Bonneville Flood[edit]

The Bonneville Flood was a catastrophic flood 14,000 years ago, which involved massive amounts of water inundating parts of southern Idaho and Eastern Washington along the course of the Snake River. Unlike the Missoula Floods, which occurred during the same period, the Bonneville Flood happened only once. The flood is believed to be the second largest flood in known geologic history.

Sixteenth century[edit]

Flood of March 1543[edit]

Hernando DeSoto's party was passing through a village at the confluence of the Mississippi River and Arkansas River on March 18 when the rivers flooded. The high water only allowed passage by canoe and inundated fields surrounding the town. [5] The flooding reportedly lasted for 40 days.[6]

Seventeenth century[edit]

Eighteenth century[edit]

New Hampshire flood – 1740[edit]

The Merrimack River flooded in December. It is the first recorded flood in New Hampshire history.[7]

New Hampshire/Maine flood – October 1785[edit]

In New Hampshire, a significant flood struck the Cocheco, Baker, Pemigewasset, Contoocook and Merrimack rivers on October 23 which established records at Lowell which held until 1902.[7] The Androscoggin River flooded significantly, which destroyed many homesteads in what would become Bethel, Maine. Those that survived the flood moved uphill into less valuable, 100-acre (0.40 km2) plots. Turner's first mill was destroyed during this inundation. [8]

Great Pumpkin flood – October 1786[edit]

Received its name due to the pumpkins that were washed away in the flood on October 5. It was a major flood in the Susquehanna River basin.[9]

Red River of the South flood – 1800[edit]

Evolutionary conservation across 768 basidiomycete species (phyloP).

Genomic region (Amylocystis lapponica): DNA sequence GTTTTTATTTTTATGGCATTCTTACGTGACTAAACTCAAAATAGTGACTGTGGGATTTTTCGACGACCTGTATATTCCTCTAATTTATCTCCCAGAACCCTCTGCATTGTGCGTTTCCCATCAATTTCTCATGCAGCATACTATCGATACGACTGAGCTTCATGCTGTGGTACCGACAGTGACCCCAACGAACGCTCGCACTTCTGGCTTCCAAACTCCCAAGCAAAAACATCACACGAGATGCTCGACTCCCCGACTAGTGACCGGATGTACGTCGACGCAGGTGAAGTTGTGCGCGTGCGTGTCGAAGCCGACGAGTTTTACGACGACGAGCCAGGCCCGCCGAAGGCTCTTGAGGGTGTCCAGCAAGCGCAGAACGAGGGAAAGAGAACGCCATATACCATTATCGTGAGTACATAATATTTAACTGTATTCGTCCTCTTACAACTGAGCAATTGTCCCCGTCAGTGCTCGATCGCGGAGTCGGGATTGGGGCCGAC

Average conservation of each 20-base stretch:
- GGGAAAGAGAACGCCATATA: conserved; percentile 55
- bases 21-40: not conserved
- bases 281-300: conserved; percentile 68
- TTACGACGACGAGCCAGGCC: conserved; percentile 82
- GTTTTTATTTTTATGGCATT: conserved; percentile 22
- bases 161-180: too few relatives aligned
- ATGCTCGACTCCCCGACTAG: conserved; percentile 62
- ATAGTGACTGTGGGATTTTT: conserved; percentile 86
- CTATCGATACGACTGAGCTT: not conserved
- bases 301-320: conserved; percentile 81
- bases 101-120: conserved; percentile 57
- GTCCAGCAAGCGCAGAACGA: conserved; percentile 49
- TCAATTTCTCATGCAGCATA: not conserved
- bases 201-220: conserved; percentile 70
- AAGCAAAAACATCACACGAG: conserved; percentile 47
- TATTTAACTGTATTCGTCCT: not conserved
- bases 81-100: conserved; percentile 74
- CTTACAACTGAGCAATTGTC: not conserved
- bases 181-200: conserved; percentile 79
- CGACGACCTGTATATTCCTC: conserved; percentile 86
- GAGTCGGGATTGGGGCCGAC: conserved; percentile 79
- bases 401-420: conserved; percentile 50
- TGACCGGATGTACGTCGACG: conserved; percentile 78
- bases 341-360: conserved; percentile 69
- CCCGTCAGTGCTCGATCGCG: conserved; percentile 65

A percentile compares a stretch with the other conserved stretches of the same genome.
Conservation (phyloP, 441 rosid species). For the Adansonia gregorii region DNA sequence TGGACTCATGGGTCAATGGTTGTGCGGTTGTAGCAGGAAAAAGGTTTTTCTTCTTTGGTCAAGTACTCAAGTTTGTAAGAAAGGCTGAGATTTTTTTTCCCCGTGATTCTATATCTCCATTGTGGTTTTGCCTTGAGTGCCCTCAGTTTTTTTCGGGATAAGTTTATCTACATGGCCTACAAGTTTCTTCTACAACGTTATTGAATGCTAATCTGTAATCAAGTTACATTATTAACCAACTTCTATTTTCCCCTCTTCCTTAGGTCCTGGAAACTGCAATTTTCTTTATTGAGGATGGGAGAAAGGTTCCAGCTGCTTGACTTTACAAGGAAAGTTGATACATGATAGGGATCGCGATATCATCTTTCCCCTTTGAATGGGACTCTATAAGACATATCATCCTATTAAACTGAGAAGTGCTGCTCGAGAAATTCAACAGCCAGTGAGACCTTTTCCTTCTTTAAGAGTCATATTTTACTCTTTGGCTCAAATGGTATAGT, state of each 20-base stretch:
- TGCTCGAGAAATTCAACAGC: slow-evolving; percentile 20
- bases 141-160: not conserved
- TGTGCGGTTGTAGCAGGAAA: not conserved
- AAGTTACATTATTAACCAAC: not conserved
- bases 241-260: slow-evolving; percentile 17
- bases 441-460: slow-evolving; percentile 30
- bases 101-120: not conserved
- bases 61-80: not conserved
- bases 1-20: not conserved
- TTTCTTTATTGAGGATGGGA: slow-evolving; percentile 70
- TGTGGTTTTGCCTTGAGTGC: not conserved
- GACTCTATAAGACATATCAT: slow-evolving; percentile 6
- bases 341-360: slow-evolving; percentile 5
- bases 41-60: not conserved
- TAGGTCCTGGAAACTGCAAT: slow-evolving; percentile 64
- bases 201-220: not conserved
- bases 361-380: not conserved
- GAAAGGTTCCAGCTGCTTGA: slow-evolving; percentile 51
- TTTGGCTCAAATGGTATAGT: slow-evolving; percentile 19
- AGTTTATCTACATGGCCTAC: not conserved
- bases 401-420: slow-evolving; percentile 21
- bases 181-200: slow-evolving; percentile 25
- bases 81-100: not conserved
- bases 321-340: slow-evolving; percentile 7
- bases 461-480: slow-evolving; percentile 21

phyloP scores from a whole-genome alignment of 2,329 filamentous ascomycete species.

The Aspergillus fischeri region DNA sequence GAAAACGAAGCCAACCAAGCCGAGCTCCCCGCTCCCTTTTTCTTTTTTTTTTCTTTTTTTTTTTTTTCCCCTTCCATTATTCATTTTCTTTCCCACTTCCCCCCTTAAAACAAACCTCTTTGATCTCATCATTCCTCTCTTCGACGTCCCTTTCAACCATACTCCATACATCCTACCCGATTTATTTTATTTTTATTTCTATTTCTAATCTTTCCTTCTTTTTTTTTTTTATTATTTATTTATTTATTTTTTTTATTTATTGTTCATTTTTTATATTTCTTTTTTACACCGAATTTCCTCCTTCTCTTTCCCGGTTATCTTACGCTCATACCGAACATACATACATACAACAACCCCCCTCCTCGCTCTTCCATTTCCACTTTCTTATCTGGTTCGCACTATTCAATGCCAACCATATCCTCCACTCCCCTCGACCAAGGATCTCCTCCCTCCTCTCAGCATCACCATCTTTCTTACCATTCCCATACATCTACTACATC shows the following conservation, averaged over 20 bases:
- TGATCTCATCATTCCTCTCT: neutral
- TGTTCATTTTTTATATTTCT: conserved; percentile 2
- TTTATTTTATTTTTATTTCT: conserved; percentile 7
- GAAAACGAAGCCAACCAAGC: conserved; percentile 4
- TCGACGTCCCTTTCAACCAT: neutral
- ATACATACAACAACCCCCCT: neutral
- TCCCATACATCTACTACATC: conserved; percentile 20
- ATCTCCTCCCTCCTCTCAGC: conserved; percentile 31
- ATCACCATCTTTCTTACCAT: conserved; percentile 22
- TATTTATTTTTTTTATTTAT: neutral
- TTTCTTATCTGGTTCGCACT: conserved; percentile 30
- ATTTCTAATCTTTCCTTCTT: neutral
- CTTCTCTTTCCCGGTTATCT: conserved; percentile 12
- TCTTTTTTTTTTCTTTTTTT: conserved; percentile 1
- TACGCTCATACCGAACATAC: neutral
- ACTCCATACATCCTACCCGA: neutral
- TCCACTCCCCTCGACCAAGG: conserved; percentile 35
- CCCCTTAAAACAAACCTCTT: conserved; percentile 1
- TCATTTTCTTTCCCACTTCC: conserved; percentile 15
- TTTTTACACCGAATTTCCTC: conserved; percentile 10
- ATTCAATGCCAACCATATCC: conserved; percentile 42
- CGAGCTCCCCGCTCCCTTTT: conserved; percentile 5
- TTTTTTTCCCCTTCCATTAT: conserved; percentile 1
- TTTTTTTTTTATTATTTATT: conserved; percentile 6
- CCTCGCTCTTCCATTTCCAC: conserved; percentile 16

According to the Caddo tribe, a "great flood" moved down the river and reinforced the "Great Log Raft" on the river. This raft was a natural dam that increased water levels on some of the Red River tributaries. This process formed Caddo Lake.[10]

Early Nineteenth century[edit]

Androscoggin flood – 1806[edit]

A significant flood along the Androscoggin River destroyed the first dam built in the town of Turner, Maine.[8]

Androscoggin flood – 1811[edit]

River flood carries away the toll bridge in Durham, Maine.[8]

Androscoggin flood – 1814[edit]

A large flood of the river destroyed all the mills in Turner, Maine.[8]

Waterville, Maine Freshet – May 1832[edit]

This flood washed away a portion of the Ticonic bridge and the Redington saw mill in Waterville, Maine.[11]

Androscoggin Freshet – 1843[edit]

A flood along the Androscoggin swept the town of Jay's sawmill downstream.[8]

Great Flood of 1844[edit]

The Great Flood of 1844 is the biggest flood ever recorded on the Missouri River and Upper Mississippi River in terms of discharge. This flood was particularly devastating since the region had little or no levees at the time. Among the hardest hit were the Wyandot who lost 100 people in the diseases that occurred after the flood. The flood also is the highest recorded for the Mississippi River at St. Louis. After the flood, Congress in 1849 passed the Swamp Act providing land grants to build stronger levees.[12]

Androscoggin flood – 1846[edit]

A flood along the Androscoggin River carried away the bridge in Durham, Maine. This reinstituted ferry service across the river.[8]